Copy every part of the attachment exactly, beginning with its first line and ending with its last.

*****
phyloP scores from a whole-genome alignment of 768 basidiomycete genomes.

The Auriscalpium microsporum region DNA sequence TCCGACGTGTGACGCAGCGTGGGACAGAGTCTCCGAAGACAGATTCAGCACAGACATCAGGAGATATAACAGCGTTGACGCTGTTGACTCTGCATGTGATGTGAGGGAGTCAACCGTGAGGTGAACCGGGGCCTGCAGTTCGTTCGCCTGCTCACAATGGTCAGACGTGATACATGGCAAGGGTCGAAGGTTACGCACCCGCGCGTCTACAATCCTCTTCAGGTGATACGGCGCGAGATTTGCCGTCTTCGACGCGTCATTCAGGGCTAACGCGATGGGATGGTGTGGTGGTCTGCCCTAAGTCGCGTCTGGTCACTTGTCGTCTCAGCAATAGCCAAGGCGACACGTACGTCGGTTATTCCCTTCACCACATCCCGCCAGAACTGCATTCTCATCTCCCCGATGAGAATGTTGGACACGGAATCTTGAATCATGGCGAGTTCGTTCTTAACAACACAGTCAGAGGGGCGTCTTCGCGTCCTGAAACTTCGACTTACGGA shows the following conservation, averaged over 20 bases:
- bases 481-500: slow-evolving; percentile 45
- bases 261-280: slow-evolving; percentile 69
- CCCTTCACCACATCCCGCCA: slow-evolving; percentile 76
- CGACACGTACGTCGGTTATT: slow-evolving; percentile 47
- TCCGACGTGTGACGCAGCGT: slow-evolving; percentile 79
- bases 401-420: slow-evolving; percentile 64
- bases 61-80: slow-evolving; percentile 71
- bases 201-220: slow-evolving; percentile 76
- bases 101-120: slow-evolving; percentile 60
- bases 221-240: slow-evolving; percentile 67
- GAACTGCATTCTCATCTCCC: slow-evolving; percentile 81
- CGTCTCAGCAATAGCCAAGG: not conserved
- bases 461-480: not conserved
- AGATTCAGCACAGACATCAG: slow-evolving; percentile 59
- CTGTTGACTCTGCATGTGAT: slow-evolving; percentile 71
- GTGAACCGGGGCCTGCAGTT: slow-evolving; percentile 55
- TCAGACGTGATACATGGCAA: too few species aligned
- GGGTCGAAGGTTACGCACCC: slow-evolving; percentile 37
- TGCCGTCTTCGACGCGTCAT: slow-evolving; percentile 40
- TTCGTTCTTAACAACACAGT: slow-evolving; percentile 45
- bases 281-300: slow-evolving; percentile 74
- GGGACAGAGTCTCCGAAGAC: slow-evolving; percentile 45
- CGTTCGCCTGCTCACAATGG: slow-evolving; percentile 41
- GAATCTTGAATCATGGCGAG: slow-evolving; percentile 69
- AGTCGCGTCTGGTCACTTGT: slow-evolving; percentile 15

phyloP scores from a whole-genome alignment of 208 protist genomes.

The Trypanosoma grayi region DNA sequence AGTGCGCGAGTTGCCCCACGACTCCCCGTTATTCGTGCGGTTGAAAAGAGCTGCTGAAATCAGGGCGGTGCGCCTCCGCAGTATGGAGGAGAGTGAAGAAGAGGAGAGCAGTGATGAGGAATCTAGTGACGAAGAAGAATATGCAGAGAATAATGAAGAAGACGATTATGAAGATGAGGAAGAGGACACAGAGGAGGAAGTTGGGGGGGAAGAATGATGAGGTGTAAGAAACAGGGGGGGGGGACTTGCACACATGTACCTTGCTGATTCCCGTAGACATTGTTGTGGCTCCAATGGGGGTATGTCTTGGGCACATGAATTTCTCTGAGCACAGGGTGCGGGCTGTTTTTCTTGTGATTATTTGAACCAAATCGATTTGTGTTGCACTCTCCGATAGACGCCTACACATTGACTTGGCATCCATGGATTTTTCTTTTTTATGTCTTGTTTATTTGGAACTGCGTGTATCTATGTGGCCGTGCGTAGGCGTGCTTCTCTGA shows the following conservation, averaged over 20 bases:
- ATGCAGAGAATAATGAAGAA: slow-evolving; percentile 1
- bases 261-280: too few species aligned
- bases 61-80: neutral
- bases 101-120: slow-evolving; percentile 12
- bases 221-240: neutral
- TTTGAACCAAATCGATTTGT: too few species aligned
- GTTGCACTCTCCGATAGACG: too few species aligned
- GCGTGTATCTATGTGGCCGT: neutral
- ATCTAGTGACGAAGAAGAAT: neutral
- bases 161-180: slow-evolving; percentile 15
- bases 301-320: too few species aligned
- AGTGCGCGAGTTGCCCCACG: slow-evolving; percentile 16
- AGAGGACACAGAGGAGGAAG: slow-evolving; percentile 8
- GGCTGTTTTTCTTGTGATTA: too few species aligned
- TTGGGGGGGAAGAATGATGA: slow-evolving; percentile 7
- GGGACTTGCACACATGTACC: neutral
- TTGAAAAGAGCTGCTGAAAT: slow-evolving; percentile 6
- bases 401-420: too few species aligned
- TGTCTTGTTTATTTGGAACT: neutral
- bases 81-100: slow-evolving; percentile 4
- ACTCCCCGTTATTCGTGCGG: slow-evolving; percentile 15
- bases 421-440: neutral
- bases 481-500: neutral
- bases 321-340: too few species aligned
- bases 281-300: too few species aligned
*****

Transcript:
phyloP scores from a whole-genome alignment of 768 basidiomycete genomes.

The Auriscalpium microsporum region DNA sequence TCCGACGTGTGACGCAGCGTGGGACAGAGTCTCCGAAGACAGATTCAGCACAGACATCAGGAGATATAACAGCGTTGACGCTGTTGACTCTGCATGTGATGTGAGGGAGTCAACCGTGAGGTGAACCGGGGCCTGCAGTTCGTTCGCCTGCTCACAATGGTCAGACGTGATACATGGCAAGGGTCGAAGGTTACGCACCCGCGCGTCTACAATCCTCTTCAGGTGATACGGCGCGAGATTTGCCGTCTTCGACGCGTCATTCAGGGCTAACGCGATGGGATGGTGTGGTGGTCTGCCCTAAGTCGCGTCTGGTCACTTGTCGTCTCAGCAATAGCCAAGGCGACACGTACGTCGGTTATTCCCTTCACCACATCCCGCCAGAACTGCATTCTCATCTCCCCGATGAGAATGTTGGACACGGAATCTTGAATCATGGCGAGTTCGTTCTTAACAACACAGTCAGAGGGGCGTCTTCGCGTCCTGAAACTTCGACTTACGGA shows the following conservation, averaged over 20 bases:
- bases 481-500: slow-evolving; percentile 45
- bases 261-280: slow-evolving; percentile 69
- CCCTTCACCACATCCCGCCA: slow-evolving; percentile 76
- CGACACGTACGTCGGTTATT: slow-evolving; percentile 47
- TCCGACGTGTGACGCAGCGT: slow-evolving; percentile 79
- bases 401-420: slow-evolving; percentile 64
- bases 61-80: slow-evolving; percentile 71
- bases 201-220: slow-evolving; percentile 76
- bases 101-120: slow-evolving; percentile 60
- bases 221-240: slow-evolving; percentile 67
- GAACTGCATTCTCATCTCCC: slow-evolving; percentile 81
- CGTCTCAGCAATAGCCAAGG: not conserved
- bases 461-480: not conserved
- AGATTCAGCACAGACATCAG: slow-evolving; percentile 59
- CTGTTGACTCTGCATGTGAT: slow-evolving; percentile 71
- GTGAACCGGGGCCTGCAGTT: slow-evolving; percentile 55
- TCAGACGTGATACATGGCAA: too few species aligned
- GGGTCGAAGGTTACGCACCC: slow-evolving; percentile 37
- TGCCGTCTTCGACGCGTCAT: slow-evolving; percentile 40
- TTCGTTCTTAACAACACAGT: slow-evolving; percentile 45
- bases 281-300: slow-evolving; percentile 74
- GGGACAGAGTCTCCGAAGAC: slow-evolving; percentile 45
- CGTTCGCCTGCTCACAATGG: slow-evolving; percentile 41
- GAATCTTGAATCATGGCGAG: slow-evolving; percentile 69
- AGTCGCGTCTGGTCACTTGT: slow-evolving; percentile 15

phyloP scores from a whole-genome alignment of 208 protist genomes.

The Trypanosoma grayi region DNA sequence AGTGCGCGAGTTGCCCCACGACTCCCCGTTATTCGTGCGGTTGAAAAGAGCTGCTGAAATCAGGGCGGTGCGCCTCCGCAGTATGGAGGAGAGTGAAGAAGAGGAGAGCAGTGATGAGGAATCTAGTGACGAAGAAGAATATGCAGAGAATAATGAAGAAGACGATTATGAAGATGAGGAAGAGGACACAGAGGAGGAAGTTGGGGGGGAAGAATGATGAGGTGTAAGAAACAGGGGGGGGGGACTTGCACACATGTACCTTGCTGATTCCCGTAGACATTGTTGTGGCTCCAATGGGGGTATGTCTTGGGCACATGAATTTCTCTGAGCACAGGGTGCGGGCTGTTTTTCTTGTGATTATTTGAACCAAATCGATTTGTGTTGCACTCTCCGATAGACGCCTACACATTGACTTGGCATCCATGGATTTTTCTTTTTTATGTCTTGTTTATTTGGAACTGCGTGTATCTATGTGGCCGTGCGTAGGCGTGCTTCTCTGA shows the following conservation, averaged over 20 bases:
- ATGCAGAGAATAATGAAGAA: slow-evolving; percentile 1
- bases 261-280: too few species aligned
- bases 61-80: neutral
- bases 101-120: slow-evolving; percentile 12
- bases 221-240: neutral
- TTTGAACCAAATCGATTTGT: too few species aligned
- GTTGCACTCTCCGATAGACG: too few species aligned
- GCGTGTATCTATGTGGCCGT: neutral
- ATCTAGTGACGAAGAAGAAT: neutral
- bases 161-180: slow-evolving; percentile 15
- bases 301-320: too few species aligned
- AGTGCGCGAGTTGCCCCACG: slow-evolving; percentile 16
- AGAGGACACAGAGGAGGAAG: slow-evolving; percentile 8
- GGCTGTTTTTCTTGTGATTA: too few species aligned
- TTGGGGGGGAAGAATGATGA: slow-evolving; percentile 7
- GGGACTTGCACACATGTACC: neutral
- TTGAAAAGAGCTGCTGAAAT: slow-evolving; percentile 6
- bases 401-420: too few species aligned
- TGTCTTGTTTATTTGGAACT: neutral
- bases 81-100: slow-evolving; percentile 4
- ACTCCCCGTTATTCGTGCGG: slow-evolving; percentile 15
- bases 421-440: neutral
- bases 481-500: neutral
- bases 321-340: too few species aligned
- bases 281-300: too few species aligned